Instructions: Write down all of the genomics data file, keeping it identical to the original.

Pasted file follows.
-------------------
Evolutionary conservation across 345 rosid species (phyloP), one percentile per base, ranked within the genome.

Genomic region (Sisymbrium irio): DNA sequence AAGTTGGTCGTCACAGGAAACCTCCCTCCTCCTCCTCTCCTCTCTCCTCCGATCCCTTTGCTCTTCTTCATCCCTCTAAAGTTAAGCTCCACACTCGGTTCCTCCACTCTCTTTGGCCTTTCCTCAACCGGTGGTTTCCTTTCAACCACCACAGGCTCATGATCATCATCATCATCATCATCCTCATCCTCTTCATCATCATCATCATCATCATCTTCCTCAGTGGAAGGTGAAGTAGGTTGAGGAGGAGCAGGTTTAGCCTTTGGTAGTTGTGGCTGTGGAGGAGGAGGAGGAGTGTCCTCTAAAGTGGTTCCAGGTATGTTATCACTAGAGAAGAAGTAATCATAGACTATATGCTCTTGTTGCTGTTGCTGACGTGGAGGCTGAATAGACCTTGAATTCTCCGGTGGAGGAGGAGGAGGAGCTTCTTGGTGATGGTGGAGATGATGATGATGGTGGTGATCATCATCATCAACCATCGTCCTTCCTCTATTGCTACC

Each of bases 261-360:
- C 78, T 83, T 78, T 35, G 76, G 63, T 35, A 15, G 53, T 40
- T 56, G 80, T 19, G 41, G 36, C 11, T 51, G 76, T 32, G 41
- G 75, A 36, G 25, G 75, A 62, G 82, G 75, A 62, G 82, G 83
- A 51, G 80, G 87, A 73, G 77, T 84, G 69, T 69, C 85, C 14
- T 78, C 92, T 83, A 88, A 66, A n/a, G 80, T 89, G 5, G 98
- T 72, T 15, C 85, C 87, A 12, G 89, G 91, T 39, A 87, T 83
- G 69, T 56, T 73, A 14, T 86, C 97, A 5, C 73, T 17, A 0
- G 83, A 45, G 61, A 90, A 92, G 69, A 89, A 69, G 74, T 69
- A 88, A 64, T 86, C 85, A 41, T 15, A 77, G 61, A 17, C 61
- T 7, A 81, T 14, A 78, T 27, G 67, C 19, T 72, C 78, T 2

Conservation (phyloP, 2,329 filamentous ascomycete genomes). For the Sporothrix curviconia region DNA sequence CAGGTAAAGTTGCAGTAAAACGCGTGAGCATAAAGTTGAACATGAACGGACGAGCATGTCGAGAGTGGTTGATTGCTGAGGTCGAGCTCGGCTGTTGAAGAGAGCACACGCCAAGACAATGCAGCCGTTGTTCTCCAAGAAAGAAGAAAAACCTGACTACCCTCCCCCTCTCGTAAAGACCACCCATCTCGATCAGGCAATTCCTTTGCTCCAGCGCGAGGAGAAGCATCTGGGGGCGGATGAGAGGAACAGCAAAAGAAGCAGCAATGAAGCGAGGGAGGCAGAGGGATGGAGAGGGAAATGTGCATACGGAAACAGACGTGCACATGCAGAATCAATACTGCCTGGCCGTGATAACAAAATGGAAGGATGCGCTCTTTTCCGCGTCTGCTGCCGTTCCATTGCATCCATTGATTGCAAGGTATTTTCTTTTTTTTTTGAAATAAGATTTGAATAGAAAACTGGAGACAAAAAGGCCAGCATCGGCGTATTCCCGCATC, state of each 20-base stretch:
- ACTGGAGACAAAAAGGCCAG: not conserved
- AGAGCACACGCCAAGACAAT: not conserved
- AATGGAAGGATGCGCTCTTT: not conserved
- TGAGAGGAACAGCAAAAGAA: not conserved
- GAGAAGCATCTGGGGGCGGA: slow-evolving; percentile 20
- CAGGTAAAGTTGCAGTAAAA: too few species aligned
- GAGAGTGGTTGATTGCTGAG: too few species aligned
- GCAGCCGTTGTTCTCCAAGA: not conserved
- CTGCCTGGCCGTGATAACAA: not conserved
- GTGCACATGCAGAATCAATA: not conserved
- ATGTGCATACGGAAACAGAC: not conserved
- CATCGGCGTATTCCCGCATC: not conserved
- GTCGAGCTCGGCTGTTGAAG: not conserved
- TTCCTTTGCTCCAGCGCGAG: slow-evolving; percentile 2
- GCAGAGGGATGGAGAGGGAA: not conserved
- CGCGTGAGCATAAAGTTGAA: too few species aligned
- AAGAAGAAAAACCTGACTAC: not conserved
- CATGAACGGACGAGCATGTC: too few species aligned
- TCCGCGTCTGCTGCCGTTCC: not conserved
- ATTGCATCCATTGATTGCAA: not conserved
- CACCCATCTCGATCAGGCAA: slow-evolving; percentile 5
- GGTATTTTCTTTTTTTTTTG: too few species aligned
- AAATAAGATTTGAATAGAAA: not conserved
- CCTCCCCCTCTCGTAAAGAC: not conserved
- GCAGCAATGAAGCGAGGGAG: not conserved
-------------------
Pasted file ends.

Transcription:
Evolutionary conservation across 345 rosid species (phyloP), one percentile per base, ranked within the genome.

Genomic region (Sisymbrium irio): DNA sequence AAGTTGGTCGTCACAGGAAACCTCCCTCCTCCTCCTCTCCTCTCTCCTCCGATCCCTTTGCTCTTCTTCATCCCTCTAAAGTTAAGCTCCACACTCGGTTCCTCCACTCTCTTTGGCCTTTCCTCAACCGGTGGTTTCCTTTCAACCACCACAGGCTCATGATCATCATCATCATCATCATCCTCATCCTCTTCATCATCATCATCATCATCATCTTCCTCAGTGGAAGGTGAAGTAGGTTGAGGAGGAGCAGGTTTAGCCTTTGGTAGTTGTGGCTGTGGAGGAGGAGGAGGAGTGTCCTCTAAAGTGGTTCCAGGTATGTTATCACTAGAGAAGAAGTAATCATAGACTATATGCTCTTGTTGCTGTTGCTGACGTGGAGGCTGAATAGACCTTGAATTCTCCGGTGGAGGAGGAGGAGGAGCTTCTTGGTGATGGTGGAGATGATGATGATGGTGGTGATCATCATCATCAACCATCGTCCTTCCTCTATTGCTACC

Each of bases 261-360:
- C 78, T 83, T 78, T 35, G 76, G 63, T 35, A 15, G 53, T 40
- T 56, G 80, T 19, G 41, G 36, C 11, T 51, G 76, T 32, G 41
- G 75, A 36, G 25, G 75, A 62, G 82, G 75, A 62, G 82, G 83
- A 51, G 80, G 87, A 73, G 77, T 84, G 69, T 69, C 85, C 14
- T 78, C 92, T 83, A 88, A 66, A n/a, G 80, T 89, G 5, G 98
- T 72, T 15, C 85, C 87, A 12, G 89, G 91, T 39, A 87, T 83
- G 69, T 56, T 73, A 14, T 86, C 97, A 5, C 73, T 17, A 0
- G 83, A 45, G 61, A 90, A 92, G 69, A 89, A 69, G 74, T 69
- A 88, A 64, T 86, C 85, A 41, T 15, A 77, G 61, A 17, C 61
- T 7, A 81, T 14, A 78, T 27, G 67, C 19, T 72, C 78, T 2

Conservation (phyloP, 2,329 filamentous ascomycete genomes). For the Sporothrix curviconia region DNA sequence CAGGTAAAGTTGCAGTAAAACGCGTGAGCATAAAGTTGAACATGAACGGACGAGCATGTCGAGAGTGGTTGATTGCTGAGGTCGAGCTCGGCTGTTGAAGAGAGCACACGCCAAGACAATGCAGCCGTTGTTCTCCAAGAAAGAAGAAAAACCTGACTACCCTCCCCCTCTCGTAAAGACCACCCATCTCGATCAGGCAATTCCTTTGCTCCAGCGCGAGGAGAAGCATCTGGGGGCGGATGAGAGGAACAGCAAAAGAAGCAGCAATGAAGCGAGGGAGGCAGAGGGATGGAGAGGGAAATGTGCATACGGAAACAGACGTGCACATGCAGAATCAATACTGCCTGGCCGTGATAACAAAATGGAAGGATGCGCTCTTTTCCGCGTCTGCTGCCGTTCCATTGCATCCATTGATTGCAAGGTATTTTCTTTTTTTTTTGAAATAAGATTTGAATAGAAAACTGGAGACAAAAAGGCCAGCATCGGCGTATTCCCGCATC, state of each 20-base stretch:
- ACTGGAGACAAAAAGGCCAG: not conserved
- AGAGCACACGCCAAGACAAT: not conserved
- AATGGAAGGATGCGCTCTTT: not conserved
- TGAGAGGAACAGCAAAAGAA: not conserved
- GAGAAGCATCTGGGGGCGGA: slow-evolving; percentile 20
- CAGGTAAAGTTGCAGTAAAA: too few species aligned
- GAGAGTGGTTGATTGCTGAG: too few species aligned
- GCAGCCGTTGTTCTCCAAGA: not conserved
- CTGCCTGGCCGTGATAACAA: not conserved
- GTGCACATGCAGAATCAATA: not conserved
- ATGTGCATACGGAAACAGAC: not conserved
- CATCGGCGTATTCCCGCATC: not conserved
- GTCGAGCTCGGCTGTTGAAG: not conserved
- TTCCTTTGCTCCAGCGCGAG: slow-evolving; percentile 2
- GCAGAGGGATGGAGAGGGAA: not conserved
- CGCGTGAGCATAAAGTTGAA: too few species aligned
- AAGAAGAAAAACCTGACTAC: not conserved
- CATGAACGGACGAGCATGTC: too few species aligned
- TCCGCGTCTGCTGCCGTTCC: not conserved
- ATTGCATCCATTGATTGCAA: not conserved
- CACCCATCTCGATCAGGCAA: slow-evolving; percentile 5
- GGTATTTTCTTTTTTTTTTG: too few species aligned
- AAATAAGATTTGAATAGAAA: not conserved
- CCTCCCCCTCTCGTAAAGAC: not conserved
- GCAGCAATGAAGCGAGGGAG: not conserved